1. Amber Westerman | | #7

      Good points Dan, and I agree that we need to do better with the existing housing stock. I've devoted the last 35 years of my career designing remodels and additions as well as new housing but have found that energy-efficiency goals don't resonate as strongly with my remodel/addition clients as it does for those who are planning a new home. Why? I think that remodel/addition clients come to me primarily for spatial and functional solutions---they are stressed and struggling with an outdated or choppy floor plan, lack of space, mold/mildew/rot/insect/rodent problems, and are overdue for new roofing, flooring, and windows. Air-sealing and good insulation can and should be done along the way but it's simply not the same discussion I have with new home clients who have the opportunity and aspiration to think big, like maybe a net-zero energy home.

  5. BoxFactory | | #5

    Would other articles about this house be in the works? I would be interested in the framing details of the single pitch roof, and of course insulation / air sealing. Thanks!

    Ben

    1. Amber Westerman | | #6

      Hi Ben. My website http://www.poemhomes.org has a lot of pictures and fairly extensive information about my build. If you have any further questions, I'd be happy to talk with you via email or phone. There are a few framing details I'm doing differently now. For instance, framing the interior 2x4 perimeter wall after the roof is in place, not before. In either case though, the parallel chord roof trusses bear on the exterior 2x4 wall (but the profile ordered from the truss company looks different). A single pitch or shed roof isn't necessarily more or less work than a gable roof. They were set with a crane. Amber

  6. Grant Walkin | | #8

    Great floors. How did you finish them before the sealer? Just power trowel during placement?

    1. Amber Westerman | | #10

      Hi Grant. The slab really did turn out well. It was powered troweled in the usual way, then a day or so later saw cut into 10x10 areas for control joints. I waited about 6 months for the slab to cure (and crossed my fingers that no one spilled anything that would leave a permanent stain). Then I used muriatic acid to micro etch the surface so the sealer would grab. The sealer is from Ecos Paints. See my blog post “Sealing the Slab” at poemhomes.org for more details.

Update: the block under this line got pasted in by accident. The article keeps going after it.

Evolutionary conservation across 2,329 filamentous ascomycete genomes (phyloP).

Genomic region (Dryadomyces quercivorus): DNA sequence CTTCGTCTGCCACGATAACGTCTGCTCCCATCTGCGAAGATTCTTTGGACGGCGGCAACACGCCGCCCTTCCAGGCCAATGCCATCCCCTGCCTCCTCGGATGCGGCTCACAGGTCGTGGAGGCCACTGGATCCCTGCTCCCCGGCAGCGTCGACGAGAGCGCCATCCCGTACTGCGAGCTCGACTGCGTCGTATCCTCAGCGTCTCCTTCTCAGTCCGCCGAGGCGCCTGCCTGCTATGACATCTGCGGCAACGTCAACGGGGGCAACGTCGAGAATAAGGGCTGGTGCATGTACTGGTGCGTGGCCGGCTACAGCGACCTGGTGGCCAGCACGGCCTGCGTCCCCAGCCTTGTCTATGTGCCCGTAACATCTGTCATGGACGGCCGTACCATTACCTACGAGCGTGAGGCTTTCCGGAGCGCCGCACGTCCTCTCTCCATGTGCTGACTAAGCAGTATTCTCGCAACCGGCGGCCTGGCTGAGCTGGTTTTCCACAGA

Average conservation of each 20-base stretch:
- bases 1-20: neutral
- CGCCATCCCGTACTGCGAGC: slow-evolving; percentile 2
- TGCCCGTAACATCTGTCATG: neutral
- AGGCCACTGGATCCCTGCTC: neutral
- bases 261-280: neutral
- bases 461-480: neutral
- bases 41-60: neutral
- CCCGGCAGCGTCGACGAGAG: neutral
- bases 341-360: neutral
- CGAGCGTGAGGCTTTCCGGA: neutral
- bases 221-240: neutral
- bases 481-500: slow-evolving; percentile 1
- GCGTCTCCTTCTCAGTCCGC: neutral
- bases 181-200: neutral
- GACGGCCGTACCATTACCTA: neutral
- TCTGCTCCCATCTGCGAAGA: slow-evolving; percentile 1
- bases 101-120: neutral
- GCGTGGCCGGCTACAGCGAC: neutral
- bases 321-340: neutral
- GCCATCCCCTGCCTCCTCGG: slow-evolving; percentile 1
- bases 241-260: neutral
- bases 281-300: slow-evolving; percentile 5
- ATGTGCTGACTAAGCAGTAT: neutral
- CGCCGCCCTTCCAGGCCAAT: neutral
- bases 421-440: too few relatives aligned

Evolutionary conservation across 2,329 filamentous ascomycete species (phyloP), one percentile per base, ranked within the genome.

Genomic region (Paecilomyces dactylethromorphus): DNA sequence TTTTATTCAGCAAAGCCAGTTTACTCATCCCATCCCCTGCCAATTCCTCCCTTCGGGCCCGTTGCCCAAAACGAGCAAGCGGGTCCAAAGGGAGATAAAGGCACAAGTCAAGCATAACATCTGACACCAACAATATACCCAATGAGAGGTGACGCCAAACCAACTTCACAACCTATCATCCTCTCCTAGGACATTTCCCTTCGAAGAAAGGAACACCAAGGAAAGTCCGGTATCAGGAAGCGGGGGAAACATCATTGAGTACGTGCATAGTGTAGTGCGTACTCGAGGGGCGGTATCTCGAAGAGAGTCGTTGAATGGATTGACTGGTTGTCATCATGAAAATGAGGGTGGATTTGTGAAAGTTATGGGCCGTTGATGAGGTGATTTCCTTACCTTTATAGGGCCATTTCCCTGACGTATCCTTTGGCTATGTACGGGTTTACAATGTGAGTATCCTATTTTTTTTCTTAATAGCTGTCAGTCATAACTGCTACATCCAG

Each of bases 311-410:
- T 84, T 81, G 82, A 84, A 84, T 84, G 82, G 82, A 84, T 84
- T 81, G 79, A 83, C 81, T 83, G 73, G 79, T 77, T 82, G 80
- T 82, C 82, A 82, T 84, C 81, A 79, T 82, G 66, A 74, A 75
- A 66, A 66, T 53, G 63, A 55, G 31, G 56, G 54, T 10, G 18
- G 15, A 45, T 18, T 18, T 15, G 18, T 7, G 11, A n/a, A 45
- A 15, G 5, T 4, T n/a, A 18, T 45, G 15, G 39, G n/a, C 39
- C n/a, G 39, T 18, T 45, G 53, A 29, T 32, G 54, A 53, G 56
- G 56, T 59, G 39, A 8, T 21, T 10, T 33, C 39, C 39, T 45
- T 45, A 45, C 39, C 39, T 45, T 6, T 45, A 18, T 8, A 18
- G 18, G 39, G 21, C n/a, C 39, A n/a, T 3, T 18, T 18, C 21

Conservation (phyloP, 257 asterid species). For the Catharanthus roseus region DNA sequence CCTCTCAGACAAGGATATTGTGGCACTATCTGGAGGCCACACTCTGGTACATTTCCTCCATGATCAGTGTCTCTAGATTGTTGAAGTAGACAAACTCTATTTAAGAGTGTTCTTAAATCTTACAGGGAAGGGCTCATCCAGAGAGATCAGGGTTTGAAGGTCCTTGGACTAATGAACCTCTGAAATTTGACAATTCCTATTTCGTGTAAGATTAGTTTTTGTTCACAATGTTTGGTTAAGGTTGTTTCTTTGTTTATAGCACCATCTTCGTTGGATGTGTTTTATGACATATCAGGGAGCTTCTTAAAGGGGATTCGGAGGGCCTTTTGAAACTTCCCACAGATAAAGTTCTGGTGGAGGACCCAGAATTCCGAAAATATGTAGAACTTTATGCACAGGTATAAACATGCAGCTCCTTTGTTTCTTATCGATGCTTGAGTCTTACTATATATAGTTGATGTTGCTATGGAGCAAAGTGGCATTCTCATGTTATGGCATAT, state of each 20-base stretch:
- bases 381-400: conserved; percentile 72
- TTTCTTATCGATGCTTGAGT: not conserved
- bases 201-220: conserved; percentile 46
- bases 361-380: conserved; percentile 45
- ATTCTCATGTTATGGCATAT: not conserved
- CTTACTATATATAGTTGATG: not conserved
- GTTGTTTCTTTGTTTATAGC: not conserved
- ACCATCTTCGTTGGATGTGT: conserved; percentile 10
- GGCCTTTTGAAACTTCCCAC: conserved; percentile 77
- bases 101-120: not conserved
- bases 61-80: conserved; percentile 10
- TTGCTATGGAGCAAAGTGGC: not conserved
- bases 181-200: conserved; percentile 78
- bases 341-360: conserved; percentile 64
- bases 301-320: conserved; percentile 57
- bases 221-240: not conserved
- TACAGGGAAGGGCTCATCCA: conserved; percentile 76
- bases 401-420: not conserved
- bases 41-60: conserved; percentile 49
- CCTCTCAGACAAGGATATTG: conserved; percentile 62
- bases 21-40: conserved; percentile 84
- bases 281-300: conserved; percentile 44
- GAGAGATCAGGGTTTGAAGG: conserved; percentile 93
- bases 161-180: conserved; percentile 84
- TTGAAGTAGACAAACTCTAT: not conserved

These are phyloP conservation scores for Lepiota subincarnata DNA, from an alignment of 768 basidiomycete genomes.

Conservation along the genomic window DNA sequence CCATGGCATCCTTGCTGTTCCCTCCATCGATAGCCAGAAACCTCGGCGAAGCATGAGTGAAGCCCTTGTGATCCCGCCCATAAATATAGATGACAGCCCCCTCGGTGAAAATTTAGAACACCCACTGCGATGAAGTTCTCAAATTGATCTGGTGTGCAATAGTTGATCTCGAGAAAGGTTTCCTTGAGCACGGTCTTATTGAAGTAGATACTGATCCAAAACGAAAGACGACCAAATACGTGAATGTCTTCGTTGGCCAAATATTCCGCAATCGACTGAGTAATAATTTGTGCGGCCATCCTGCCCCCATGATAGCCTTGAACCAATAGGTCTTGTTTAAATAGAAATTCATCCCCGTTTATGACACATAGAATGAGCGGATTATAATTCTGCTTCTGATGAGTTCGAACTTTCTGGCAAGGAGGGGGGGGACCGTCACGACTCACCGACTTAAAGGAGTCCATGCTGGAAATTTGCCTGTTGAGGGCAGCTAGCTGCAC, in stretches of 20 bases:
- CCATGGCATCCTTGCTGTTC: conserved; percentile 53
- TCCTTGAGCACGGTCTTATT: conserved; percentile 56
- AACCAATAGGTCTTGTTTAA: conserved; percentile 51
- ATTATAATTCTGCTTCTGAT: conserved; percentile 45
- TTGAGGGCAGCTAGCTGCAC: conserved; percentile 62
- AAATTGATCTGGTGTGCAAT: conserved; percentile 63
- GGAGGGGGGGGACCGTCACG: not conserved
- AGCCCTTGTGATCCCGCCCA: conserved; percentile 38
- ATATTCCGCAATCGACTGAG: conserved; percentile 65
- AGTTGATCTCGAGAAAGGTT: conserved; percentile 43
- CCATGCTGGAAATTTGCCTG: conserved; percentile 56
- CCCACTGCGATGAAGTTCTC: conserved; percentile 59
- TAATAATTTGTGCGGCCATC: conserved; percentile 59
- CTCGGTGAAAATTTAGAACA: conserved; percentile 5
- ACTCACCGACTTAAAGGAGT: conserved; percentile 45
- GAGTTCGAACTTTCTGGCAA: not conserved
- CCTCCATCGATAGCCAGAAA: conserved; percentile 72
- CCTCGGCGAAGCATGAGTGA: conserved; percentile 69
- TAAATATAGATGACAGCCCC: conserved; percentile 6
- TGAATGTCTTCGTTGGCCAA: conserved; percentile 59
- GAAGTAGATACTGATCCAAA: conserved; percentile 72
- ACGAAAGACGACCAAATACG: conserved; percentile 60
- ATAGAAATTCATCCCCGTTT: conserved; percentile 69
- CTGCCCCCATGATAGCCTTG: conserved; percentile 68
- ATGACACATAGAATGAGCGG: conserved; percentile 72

7. Bob Irving | | #9

    Dan S: RE: inexpensive retrofits: Ideally start with a Blower Door test to see how leaky your house and as important, find out where the leaks are so you can fix them. The real key to building a net zero ready house is making it tight - keeping the heat you are already making inside the house, rather than letting 30-60% of it leak out. For instance, if it's drafty near a window, there is a good chance that drafts are coming in beside the window, not through it, so remove the trim, spray in "window & door" foam that won't buckle your window but will stop the drafts & put the trim back on. The most common place in most houses is where the concrete foundation meets wood -usually leaky & you can fix that with spray foam also. These take time, but are inexpensive and make a huge difference.

  8. Paul Kuenn | | #11

    Thanks Amber!
    We walk past a few times when in town for APT performances or when doing improvements at Tower Hill SP. Nice job! How are you dealing with kitchen exhaust?
    Dan S, Here's the link to an early build of mine that cost less than $20K (mostly recycled content).
    https://www.greenbuildingadvisor.com/article/one-mans-quest-for-energy-independence-part-1
    I'm looking for an old house to do a deep energy retrofit in SG but prices have been stupidly expensive.

    1. Amber Westerman | | #12

      Hi Paul. I read your 4 articles. What difficult conditions you had to achieve your goals! Congratulations on a job well done. Next time you're in Spring Green please let me know so we can meet, and I can show you around the house. Yes, there's a shortage of homes in SG and demand is high---like everywhere, we need more affordable housing. Amber

    2. Amber Westerman | | #13

      Hi Paul. I kind of cheated on the kitchen range exhaust. For esthetic reasons, I really didn't want to install a conventional range hood. Higher end options (like a downdraft or ultra-thin overhead) were out of my budget. I seldom do "messy" cooking like frying bacon, so I didn't think I'd need to capture grease, etc. If something burns or there's lots of vapor, I can turn on my Lunos HRV fans to their highest setting (for a maximum whole house ventilation of 40 cfm). This wouldn't work for the average family but so far is working for me.

      I see that you're giving a workshop at the Midwest Renewable Energy Fair on your experience retrofitting your house on June 24th, 2022. I'd like to attend and meet you afterwards.

      For those of you who haven't heard of it, the Energy Fair is a blast (I call it summer camp for adults). They say it's the nation's largest running event of its kind and brings in over 11,500 people. Three days of workshops, music, keynote speakers, demonstrations & tours, food, and beer.

  9. Paul Kuenn | | #14

    I usually install Panasonic Whisper Light 290 cfm fans in kitchens just to clean up the air. It would be fun if you can make the fest. This show will be more about the 1926 house I did the DER on last year. GBA declined my story as it was just "too long".